SiyanaVacheva1Siyana Vacheva, A Data Pro Operations Manager, has come back encouraged from the FIMA Europe 2015 conference, held this month in London, about the opportunities the financial sector holds for A Data Pro as a service vendor in risk & compliance, media monitoring and database management.

She talked with us about her impressions from the event, which brought together 300 financial information executives from investment banks, asset managers, insurers and service providers, chiefly in IT solutions and database management, from more than 100 companies and 20 countries. It was a forum for discussion of the challenges of centralised management of reference data, client and counterparty data as well as data related to markets, credit risk, compliance and reporting.

A number of companies were represented by their chief data officers, or CDOs, a position gaining recognition with the influx of data in the financial sector and
the need to make sense of it. The CDOs presentations focused on the methods to control the quality, consistency and processing of data across their organisations. It is often sensitive information – client and personal data and big chunks of internal information.

Institutions have been streamlining their organisation to make use of the breadth of data to satisfy both regulators demands for transparency and accuracy and improve services to clients. Big players no longer consider data collection, storage and management as an auxiliary function. JP Morgan Asset Management, UBS, Deutsche Bank gave examples of how they have changed the structural model of their organisations to give priority to data management, making it one of their most important assets.

What is specific about the industry is its aversion to outsource the management of its proprietary data to external service providers, putting corporate information into a cloud or relying on artificial intelligence software. Banks have already created in-house data engineering teams for developing internal software for storing and protecting data, crews for analyzing and interpreting it and finally a team for validation of confidential information. However, the threat of information leaks makes them invest heavily in data security.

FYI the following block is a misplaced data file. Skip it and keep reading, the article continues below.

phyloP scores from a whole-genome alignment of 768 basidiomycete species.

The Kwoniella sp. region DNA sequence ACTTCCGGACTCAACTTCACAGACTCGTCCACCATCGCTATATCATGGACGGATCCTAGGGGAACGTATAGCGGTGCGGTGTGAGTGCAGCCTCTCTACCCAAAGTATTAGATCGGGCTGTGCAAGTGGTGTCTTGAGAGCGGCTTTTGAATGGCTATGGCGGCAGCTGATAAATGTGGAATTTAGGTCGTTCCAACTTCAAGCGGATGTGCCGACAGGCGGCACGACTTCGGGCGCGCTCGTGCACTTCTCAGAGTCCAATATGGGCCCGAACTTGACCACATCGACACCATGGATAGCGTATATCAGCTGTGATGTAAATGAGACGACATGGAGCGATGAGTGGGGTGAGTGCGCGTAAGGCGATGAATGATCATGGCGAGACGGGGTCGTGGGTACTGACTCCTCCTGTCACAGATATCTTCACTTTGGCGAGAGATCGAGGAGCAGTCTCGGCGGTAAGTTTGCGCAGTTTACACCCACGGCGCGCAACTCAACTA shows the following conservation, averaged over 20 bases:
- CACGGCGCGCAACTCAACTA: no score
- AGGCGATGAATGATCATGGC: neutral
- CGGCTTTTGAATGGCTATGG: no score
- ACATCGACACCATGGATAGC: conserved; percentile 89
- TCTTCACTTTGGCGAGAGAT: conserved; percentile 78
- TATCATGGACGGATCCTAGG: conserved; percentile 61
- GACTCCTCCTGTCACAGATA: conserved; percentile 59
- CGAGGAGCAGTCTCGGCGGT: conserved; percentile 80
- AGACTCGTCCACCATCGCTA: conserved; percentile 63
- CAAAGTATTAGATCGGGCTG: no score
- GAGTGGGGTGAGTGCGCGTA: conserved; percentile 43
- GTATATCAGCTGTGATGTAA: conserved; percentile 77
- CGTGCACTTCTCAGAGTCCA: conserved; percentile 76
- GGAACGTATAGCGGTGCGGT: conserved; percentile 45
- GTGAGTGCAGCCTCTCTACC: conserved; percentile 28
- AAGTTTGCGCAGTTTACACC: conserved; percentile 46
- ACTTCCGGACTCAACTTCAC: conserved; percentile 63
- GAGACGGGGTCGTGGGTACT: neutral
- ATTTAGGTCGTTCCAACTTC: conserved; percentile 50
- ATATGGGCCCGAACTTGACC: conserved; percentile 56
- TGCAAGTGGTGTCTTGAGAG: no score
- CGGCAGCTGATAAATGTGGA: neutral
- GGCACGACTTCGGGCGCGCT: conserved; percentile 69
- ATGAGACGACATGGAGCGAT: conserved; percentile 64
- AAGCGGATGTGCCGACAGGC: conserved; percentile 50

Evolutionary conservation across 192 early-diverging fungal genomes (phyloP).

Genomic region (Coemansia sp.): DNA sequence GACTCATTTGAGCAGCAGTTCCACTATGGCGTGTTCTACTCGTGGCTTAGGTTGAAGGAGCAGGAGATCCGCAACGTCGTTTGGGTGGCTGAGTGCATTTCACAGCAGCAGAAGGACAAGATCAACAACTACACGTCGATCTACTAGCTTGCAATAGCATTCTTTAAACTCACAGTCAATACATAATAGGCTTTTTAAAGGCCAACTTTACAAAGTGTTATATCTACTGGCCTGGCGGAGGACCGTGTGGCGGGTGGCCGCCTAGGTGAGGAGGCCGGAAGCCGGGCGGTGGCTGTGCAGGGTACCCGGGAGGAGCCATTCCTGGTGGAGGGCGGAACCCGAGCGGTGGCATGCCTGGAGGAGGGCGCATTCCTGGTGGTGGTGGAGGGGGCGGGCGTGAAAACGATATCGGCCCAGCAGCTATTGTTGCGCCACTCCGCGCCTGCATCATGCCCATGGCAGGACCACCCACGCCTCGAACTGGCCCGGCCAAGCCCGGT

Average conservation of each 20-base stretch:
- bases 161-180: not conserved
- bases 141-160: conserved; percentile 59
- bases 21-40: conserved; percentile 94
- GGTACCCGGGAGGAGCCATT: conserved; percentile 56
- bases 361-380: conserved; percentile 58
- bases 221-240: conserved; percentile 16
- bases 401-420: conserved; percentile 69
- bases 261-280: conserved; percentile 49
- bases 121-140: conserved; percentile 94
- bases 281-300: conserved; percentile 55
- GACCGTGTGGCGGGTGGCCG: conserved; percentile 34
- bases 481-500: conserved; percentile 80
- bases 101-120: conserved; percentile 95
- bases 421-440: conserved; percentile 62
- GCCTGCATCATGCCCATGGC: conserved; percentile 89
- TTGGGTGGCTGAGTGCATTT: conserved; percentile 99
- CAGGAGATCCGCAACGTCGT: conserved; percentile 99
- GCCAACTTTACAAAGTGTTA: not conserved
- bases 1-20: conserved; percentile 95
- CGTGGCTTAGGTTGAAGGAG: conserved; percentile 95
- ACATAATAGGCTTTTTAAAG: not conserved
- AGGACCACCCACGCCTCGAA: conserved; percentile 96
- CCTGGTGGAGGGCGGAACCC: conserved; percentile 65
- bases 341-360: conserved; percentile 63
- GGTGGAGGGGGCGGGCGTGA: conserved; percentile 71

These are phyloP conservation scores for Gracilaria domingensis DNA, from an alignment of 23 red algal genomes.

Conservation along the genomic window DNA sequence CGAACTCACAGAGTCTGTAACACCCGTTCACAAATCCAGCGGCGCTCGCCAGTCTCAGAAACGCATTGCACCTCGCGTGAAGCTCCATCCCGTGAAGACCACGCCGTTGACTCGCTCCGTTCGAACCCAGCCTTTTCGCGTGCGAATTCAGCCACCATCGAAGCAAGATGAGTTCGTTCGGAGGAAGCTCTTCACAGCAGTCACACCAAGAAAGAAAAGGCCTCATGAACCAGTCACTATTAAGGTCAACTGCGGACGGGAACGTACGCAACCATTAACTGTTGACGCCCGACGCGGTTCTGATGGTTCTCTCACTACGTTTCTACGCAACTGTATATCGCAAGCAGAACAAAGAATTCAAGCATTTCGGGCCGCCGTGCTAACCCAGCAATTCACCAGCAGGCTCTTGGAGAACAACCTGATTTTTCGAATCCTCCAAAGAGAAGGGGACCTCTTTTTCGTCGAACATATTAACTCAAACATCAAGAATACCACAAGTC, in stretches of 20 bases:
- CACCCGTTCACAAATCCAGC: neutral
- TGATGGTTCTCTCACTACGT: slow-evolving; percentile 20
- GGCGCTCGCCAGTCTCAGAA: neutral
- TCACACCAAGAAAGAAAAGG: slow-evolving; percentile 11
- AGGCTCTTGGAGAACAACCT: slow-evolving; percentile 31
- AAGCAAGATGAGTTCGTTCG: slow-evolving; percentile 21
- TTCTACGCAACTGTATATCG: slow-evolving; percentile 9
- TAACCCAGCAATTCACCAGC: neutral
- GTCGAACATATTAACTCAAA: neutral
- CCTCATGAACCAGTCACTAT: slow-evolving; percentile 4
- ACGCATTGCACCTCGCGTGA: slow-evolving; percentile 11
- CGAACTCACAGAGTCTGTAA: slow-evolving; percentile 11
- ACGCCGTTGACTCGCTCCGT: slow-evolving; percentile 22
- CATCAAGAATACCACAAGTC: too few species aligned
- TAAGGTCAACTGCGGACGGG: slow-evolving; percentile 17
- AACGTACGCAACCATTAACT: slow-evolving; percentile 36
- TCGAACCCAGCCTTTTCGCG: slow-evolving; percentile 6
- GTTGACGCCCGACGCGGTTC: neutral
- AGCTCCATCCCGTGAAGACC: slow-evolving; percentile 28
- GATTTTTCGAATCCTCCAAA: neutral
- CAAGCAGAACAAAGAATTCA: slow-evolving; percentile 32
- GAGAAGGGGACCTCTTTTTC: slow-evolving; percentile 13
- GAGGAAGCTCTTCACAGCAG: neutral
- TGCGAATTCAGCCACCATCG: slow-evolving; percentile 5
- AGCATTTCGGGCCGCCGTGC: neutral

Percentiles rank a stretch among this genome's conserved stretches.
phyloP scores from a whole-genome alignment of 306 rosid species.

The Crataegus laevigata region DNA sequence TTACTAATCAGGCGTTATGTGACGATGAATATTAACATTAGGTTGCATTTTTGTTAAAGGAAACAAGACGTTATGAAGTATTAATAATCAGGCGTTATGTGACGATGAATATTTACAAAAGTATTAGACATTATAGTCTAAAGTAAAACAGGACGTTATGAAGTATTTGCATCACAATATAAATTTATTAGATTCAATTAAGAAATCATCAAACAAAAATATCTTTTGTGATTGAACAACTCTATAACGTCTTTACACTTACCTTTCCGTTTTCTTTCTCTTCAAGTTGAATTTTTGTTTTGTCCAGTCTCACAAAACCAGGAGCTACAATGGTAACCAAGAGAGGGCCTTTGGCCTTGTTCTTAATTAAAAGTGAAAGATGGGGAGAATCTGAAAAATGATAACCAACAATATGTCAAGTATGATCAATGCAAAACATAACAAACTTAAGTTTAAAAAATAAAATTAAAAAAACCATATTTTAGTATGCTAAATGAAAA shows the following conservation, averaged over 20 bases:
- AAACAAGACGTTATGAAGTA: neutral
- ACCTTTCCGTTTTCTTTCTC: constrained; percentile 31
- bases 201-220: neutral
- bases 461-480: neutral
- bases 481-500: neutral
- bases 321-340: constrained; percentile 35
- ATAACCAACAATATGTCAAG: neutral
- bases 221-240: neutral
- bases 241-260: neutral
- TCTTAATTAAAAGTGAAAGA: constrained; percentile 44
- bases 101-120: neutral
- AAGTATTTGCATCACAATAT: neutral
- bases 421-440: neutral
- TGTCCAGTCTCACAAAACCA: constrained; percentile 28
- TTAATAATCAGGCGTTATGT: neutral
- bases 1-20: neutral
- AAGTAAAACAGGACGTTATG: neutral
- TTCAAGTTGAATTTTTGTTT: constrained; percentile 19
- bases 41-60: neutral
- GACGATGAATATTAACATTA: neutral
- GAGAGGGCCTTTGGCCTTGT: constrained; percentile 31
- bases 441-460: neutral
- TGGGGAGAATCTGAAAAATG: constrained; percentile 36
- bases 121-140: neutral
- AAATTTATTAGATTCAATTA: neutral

On the other hand, institutions have realised that in order to prove their compliance and know better their clients they can’t go without externally generated data – company databases, market trading statistics, records of corporate transactions, company registers, DUNS numbers. Database managers and aggregators, such as Bloomberg and Thomson Reuters, came into play at the event, offering products and data sets which took years to compile.  

A Data Pro has the expertise and experience to join such vendors, Siyana notes. A good niche for our Risk & Compliance team is to meet the need for structured information from media, industry and consumer regulators – adverse media monitoring, sanctions, orders, awards, especially with our linguistic versatility and cross cultural aptitude.

Another opportunity for A Data Pro is human validation of databases of company profiles or data generated by artificial intelligence to appease the industry distrust in information generated by robots.

And last but not least, A Data Pro’s capabilities in media monitoring seem to match the financial sector need to have a better view of their clients attitudes, preferences, investing habits and behaviours. Mainstream media and social networks can capture consumers’ opinions and interests. Monitoring those feeds can provide actionable marketing insights.

Siyana’s meetings with peers at the conference confirmed her belief that A Data Pro can find partners for projects in due diligence, company profiles  and media monitoring. What interested them most were our capabilities in Asian languages and the variety of services we provide. Looking forward to new projects in the financial sector.